Hawker's Poor Man's Commentary
The Psalmist is again before the throne in this Psalm. Though in distress from men, yet happy in communion with God. His plea is for the Lord to comfort him, while his enemies buffet him. And in the review of past mercies he finds confidence for future deliverances.
To the chief Musician upon Jonath-elem-rechokim, Michtam of David, when the Philistines took him in Gath.
I cannot begin this Psalm without first taking notice of the title. It is addressed to the chief musician. I have already thrown out my views of who this chief musician is. The next object is what it is upon: Jonath-elem-rechokim, which some translate the silent or peaceful dove not nigh. In the book of the Songs, Christ calleth his church by this name of Dove. Song of Solomon 2:14. The next observation is, that this Psalm is among the Michtams, that is, the golden sayings, such things as were very precious to him; and what could be equally precious to David with Christ, and the things which treat of him? If we keep these considerations in remembrance as we go through the Psalm, I conceive it will make the meditation of it sweet.
The Psalm opens with a general cry for grace in proportion to the enemy's violence. And were not the cries of Jesus strong in the days of his flesh? Did not Jesus, like the dove or the lamb, exercise dumbness, when the foe raged most clamorously? Isaiah 53:7.
Reader, do remark how suited this case is to every exercised soul. It corresponds to the case of the Redeemer, and to his church upon all occasions.
Surely we must see Christ here eminently set forth. Not only at his trial, but upon many occasions, we are told they sought to catch him in his words. Matthew 26:59, etc. Luke 20:20, etc.
What a sweet thought is here suggested of God's remembrance of his people's affliction! It is an interesting figure of speech, of bottling their tears: but the sense is, they are remembered. And woe will be to the man that offends one of God's little ones on His account. What are now bottles of tears, will be poured out in the end as so many vials of wrath. But, Reader, think how the tears of Jesus have been treasured up, which he shed for the sins of his people.
Blessed thought! all the redeemed of God have the vows of God upon them. They are, as the Israelite's house was appointed to be, with the label upon the gate, that every traveler going by might read the inscription, and say, Here dwelleth one of God's people: Deuteronomy 6:9. And as sure as Christ dwelleth in our hearts by faith, and is formed in our hearts by grace the hope of glory, so equally sure shall we live before him now in praise, and hereafter dwell with him forever in glory. Ephesians 3:17; Colossians 3:4.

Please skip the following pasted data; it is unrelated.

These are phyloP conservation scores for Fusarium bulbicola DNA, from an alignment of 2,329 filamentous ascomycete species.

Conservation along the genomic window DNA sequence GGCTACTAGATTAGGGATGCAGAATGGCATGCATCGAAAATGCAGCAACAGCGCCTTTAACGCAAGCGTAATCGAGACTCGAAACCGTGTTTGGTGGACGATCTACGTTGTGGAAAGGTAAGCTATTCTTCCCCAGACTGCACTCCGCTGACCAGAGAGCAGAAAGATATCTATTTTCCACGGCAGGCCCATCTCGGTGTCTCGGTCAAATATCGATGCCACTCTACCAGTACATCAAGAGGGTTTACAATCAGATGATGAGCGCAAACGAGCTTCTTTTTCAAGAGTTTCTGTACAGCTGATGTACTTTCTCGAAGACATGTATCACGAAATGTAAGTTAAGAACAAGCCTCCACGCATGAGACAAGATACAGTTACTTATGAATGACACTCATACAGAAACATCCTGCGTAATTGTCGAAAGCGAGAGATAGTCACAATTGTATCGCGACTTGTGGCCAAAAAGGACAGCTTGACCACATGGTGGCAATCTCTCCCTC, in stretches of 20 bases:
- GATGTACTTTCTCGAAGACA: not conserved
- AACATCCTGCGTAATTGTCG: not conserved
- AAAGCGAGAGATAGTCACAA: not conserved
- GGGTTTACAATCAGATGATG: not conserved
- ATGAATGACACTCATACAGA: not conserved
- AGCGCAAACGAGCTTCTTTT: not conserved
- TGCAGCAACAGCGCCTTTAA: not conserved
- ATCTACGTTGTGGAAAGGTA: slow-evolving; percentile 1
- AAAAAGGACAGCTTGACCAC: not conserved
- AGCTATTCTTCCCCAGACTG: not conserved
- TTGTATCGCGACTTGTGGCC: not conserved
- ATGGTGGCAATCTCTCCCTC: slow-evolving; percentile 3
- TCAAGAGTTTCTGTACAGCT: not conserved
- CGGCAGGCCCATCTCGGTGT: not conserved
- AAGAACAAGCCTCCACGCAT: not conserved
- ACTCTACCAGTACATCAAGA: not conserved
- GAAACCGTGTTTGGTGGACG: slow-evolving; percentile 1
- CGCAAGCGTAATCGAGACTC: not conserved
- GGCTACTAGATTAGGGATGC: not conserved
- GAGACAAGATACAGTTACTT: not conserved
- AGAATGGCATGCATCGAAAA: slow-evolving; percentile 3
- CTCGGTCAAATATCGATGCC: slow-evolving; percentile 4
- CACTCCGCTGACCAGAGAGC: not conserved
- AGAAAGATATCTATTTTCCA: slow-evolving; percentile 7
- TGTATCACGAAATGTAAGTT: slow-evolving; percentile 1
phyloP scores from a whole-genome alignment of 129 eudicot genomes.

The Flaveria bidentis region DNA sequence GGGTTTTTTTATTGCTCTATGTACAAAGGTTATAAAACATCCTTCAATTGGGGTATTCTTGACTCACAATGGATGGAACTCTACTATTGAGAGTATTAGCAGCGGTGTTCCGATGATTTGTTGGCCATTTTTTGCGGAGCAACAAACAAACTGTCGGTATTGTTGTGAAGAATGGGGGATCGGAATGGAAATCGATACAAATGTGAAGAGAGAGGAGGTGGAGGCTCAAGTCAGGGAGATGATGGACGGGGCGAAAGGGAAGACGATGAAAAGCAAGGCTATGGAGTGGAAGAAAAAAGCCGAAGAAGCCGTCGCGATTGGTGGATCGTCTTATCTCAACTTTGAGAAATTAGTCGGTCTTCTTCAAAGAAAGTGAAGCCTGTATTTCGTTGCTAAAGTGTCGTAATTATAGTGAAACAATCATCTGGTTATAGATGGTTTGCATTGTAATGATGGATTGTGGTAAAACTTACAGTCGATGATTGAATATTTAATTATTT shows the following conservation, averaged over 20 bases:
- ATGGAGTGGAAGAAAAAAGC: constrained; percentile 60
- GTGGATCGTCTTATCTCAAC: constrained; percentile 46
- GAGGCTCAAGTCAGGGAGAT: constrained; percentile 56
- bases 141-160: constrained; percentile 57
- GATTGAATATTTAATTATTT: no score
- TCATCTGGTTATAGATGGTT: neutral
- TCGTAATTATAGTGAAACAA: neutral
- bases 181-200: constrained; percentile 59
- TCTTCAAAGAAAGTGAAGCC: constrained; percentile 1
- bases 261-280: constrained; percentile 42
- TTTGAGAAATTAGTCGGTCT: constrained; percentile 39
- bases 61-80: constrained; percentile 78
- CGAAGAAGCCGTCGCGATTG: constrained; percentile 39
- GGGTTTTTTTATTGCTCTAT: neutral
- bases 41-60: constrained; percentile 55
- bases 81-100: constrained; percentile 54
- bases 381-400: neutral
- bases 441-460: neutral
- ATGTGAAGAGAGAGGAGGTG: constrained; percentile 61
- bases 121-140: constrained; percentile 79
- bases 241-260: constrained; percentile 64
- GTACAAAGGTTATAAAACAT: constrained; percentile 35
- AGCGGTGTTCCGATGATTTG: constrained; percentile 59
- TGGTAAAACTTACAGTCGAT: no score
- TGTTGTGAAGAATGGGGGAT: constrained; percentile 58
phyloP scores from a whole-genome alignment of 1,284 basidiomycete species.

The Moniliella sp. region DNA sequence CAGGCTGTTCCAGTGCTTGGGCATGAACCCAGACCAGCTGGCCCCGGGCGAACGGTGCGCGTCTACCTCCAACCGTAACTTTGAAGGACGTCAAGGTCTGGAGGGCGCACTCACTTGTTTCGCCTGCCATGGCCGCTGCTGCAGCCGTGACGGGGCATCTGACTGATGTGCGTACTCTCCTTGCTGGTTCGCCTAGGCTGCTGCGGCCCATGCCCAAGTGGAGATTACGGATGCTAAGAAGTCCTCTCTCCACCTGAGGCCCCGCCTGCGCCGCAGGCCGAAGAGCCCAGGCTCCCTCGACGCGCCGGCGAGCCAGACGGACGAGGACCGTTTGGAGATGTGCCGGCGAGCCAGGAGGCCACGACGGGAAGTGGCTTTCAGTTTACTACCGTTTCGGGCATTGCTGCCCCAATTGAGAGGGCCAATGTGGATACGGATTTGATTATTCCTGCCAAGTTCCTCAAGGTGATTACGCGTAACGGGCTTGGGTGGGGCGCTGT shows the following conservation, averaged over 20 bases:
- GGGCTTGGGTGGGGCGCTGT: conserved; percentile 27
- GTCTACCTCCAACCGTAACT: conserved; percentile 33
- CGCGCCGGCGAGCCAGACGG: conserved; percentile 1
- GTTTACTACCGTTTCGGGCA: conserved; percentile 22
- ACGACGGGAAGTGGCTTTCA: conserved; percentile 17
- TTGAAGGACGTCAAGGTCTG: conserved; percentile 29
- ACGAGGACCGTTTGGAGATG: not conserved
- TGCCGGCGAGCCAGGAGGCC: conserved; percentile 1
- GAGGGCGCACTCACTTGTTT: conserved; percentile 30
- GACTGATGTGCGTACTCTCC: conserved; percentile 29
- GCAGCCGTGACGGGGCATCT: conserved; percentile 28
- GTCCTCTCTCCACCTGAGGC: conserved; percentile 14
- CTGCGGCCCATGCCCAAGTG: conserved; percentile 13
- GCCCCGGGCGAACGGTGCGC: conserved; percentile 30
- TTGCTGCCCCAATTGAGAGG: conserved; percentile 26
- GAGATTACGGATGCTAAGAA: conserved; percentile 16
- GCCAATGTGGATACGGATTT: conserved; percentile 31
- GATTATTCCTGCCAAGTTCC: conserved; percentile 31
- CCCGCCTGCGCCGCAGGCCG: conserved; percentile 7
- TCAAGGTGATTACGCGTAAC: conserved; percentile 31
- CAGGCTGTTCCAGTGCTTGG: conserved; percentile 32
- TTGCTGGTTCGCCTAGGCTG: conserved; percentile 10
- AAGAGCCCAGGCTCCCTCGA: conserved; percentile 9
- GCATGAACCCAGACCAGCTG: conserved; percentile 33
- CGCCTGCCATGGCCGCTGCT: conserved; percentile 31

How blessed it is to read the Michtams of David with an eye to Christ. They are golden things indeed, when they become the medium of opening to our view the Lord as our surety; and when they bring home to our souls the tokens of his love and undertaking for his people. Yes! blessed Lord, thou wert indeed all this, and infinitely more, as set forth in this Psalm, when thou hadst engaged in those suretyship engagements for thy people. How exposed to the malice of men! how persecuted by the wrath of hell! and how sustaining, the just desert of our sins from the righteous judgment of God! But oh! thou heavenly Redeemer, how precious were thy tears in the sight of God! How were they all counted and marked down. And most assuredly, blessed God, all must again be accounted for; and thy people remembered and saved by virtue of thy complete redemption-work, when the enemies of our God and of his Christ come to be recompensed for their deadly opposition to thee, and to thy righteous cause.
Help me, gracious Lord, in thy strength to be strong, and in thy righteousness to make my boast. Let men oppose, let devils rage, and all the enemies of thy great salvation threaten. The Lord is my strength and my shield, my heart trusteth in him, and I am helped. I shall still walk before my God in the land of the living; and by and by, in and through Jesus, I shall walk before God forever and ever.
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Hawker, Robert, D.D. "Commentary on Psalms 56 Overview". "Hawker's Poor Man's Commentary". https://beta.studylight.org/commentaries/eng/pmc/psalms-56.html. 1828.
the First Week of Advent